Why is It Dangerous to Drive After Rain?

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  • Written By: Mary McMahon
  • Edited By: Bronwyn Harris
  • Last Modified Date: 15 October 2019
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There are a number of reasons why it is dangerous to drive after rain or to drive in the rain. When you drive after rain, you should be aware that the surface of the road is covered in a thin film of water, oil, and grease which can reduce your traction and cause your car to skid. While driving in the rain, you also have to contend with poor visibility. By driving slowly and staying focused, you will prevent accidents which may cause damages, injuries, or loss of life. It is also very important to keep your tires well maintained for the best possible traction.

Rain makes for slippery roads, especially when it has not rained in a long time. This is because greasy substances like lubricants and oil drip from cars as people drive, and these substances accumulate on the surface of the road until they are washed away. The first rain can loosen these greasy materials, creating an oily slick on the surface of the road which can make driving very dangerous. If you drive after rain, you need to be aware that this slick can interfere with your ability to drive, especially at high speeds.


A long, hard rain can also cause deep puddles on the surface of the road which may cause your car to hydroplane, essentially skimming across the water. Poorly drained roads can be covered in huge pools of water which may not seem deep or serious until you drive on them and your car spins out of control. You should avoid puddles whenever possible when you drive after rain, and you should drive slowly through puddles if you cannot go around them to avoid hydroplaning.

In the rain, poor visibility is a major threat to driving safety, as you may be less aware of oncoming cars, pedestrians, and hazards in the road. It is important to have good windshield wipers, and it helps to leave your lights on and drive slowly in the rain so that you are better prepared for unexpected hazards. This is especially important in stormy weather, when you may have to contend with falling tree branches, downed power lines, or mudslides during your drive. If you can avoid it, do not drive in hazardous weather conditions.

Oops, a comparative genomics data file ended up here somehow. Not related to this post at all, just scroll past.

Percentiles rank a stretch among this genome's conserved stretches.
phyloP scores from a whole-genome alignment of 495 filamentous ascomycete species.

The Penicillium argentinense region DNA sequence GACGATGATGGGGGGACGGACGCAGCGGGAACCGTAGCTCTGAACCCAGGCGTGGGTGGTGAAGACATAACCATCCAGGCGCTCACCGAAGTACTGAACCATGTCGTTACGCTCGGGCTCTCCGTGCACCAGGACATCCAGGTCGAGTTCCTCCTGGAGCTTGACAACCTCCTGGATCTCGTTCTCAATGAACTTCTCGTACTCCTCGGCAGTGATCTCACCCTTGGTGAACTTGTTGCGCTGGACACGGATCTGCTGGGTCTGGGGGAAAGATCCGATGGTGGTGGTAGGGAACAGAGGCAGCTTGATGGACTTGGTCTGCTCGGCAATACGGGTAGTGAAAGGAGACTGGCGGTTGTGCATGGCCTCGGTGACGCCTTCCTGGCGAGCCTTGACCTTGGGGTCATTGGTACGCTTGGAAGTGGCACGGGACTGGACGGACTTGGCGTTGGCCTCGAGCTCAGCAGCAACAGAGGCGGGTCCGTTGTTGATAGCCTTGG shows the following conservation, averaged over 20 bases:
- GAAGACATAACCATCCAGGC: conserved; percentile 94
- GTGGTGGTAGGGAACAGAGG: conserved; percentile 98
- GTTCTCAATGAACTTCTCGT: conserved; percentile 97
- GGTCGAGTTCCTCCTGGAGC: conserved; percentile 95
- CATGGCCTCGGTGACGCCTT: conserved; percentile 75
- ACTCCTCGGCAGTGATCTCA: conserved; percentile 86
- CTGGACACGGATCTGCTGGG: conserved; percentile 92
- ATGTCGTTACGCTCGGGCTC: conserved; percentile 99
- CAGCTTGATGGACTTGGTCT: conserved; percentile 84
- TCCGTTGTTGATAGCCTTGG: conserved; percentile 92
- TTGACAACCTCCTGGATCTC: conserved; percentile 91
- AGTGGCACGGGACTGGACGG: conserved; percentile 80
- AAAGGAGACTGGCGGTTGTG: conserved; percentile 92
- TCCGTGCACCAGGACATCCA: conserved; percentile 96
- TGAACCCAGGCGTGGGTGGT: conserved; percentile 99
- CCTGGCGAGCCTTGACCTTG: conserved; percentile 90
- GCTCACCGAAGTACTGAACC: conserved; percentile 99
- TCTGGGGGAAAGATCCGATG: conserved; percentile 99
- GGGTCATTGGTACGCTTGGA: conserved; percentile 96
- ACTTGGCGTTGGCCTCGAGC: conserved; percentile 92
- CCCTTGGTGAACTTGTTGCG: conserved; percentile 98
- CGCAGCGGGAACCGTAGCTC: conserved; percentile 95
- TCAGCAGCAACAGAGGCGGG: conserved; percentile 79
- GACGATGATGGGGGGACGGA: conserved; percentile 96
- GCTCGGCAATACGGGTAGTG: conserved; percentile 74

If you do end up in a skid when you drive after rain, the most important thing to do is stay calm. Steer gently into the skid and stop accelerating, allowing the car to find the road again. If you have antilock brakes, depress them firmly as you are coming out of the skid to bring your car to a stop; if you do not have antilock brakes, pump your brakes once the car has found the road again. You may also want to flash your lights or turn your hazards on, to alert other cars in the road to the fact that you are having a problem.


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Post 4

I second millhouse. I was in pharma sales and logged 30k miles per year. I also grew up driving on the east coast and I've lived in MA, CT, PA, NY, NJ so I'm used to driving in bad weather.

I moved to LA and experienced my first road slick the day after a rain. It freaked me out. It was sunny, in the high 70s and I was driving on the 405 going around 50 just after an on ramp and changing lanes quickly. Hit a slick spot and slid over two lanes. I didn't wreck. I was driving an all wheel drive 3-series BMW.

Post 3

@ Parmnparsley- I second your opinion. I moved to Asheville, North Carolina from Buffalo and the lightest dusting of snow practically shuts down the town. School is canceled, roads are closed, and accidents happen everywhere. The roads may be a little slick, but people fail to adjust their driving style. All people need to do is stay calm, slow down, and eliminate some of the distractions when they drive.

In Buffalo, bad weather driving is the norm for parts of the year, so people are generally more focused on their driving. You don't see as many people texting while they drive and things like that. The accidents that happen in bad weather in North Carolina wouldn't happen for the most part in places that deal with bad weather all the time.

Post 2

I moved out to phoenix from Vermont, and I don't get what the big fuss is about driving in the rain. Maybe I am just used to driving in poor weather, but driving in the rain is a relatively easy task.

I learned how to drive in one of the worst states to drive and maintaining control of your vehicle is the biggest thing that schools stress in drivers education. When you are driving in snow, ice, and freezing rain a little skid or slide is a normal occurrence. Every road in Vermont is also a hill, curve, or dirt. Washboards fill in with ice, potholes fill with ice, and in the spring, this translates to mud season. Driving in 6 inches of mud can be just as hazardous as driving on an icy road, and much more so than driving in rain or even a torrential downpour.

Post 1

I speak from experience when I say that it is _very_ dangerous to drive after the rain. I wrecked my car after driving my car on the curvy 110 in Los Angeles. While I did pull off the gas and refrained from braking the curvy road didn't allow me to find the road again, and unfortunately I crashed my car. It's definitely a good idea to drive extra slow and cautious on your drive out after the first rain.

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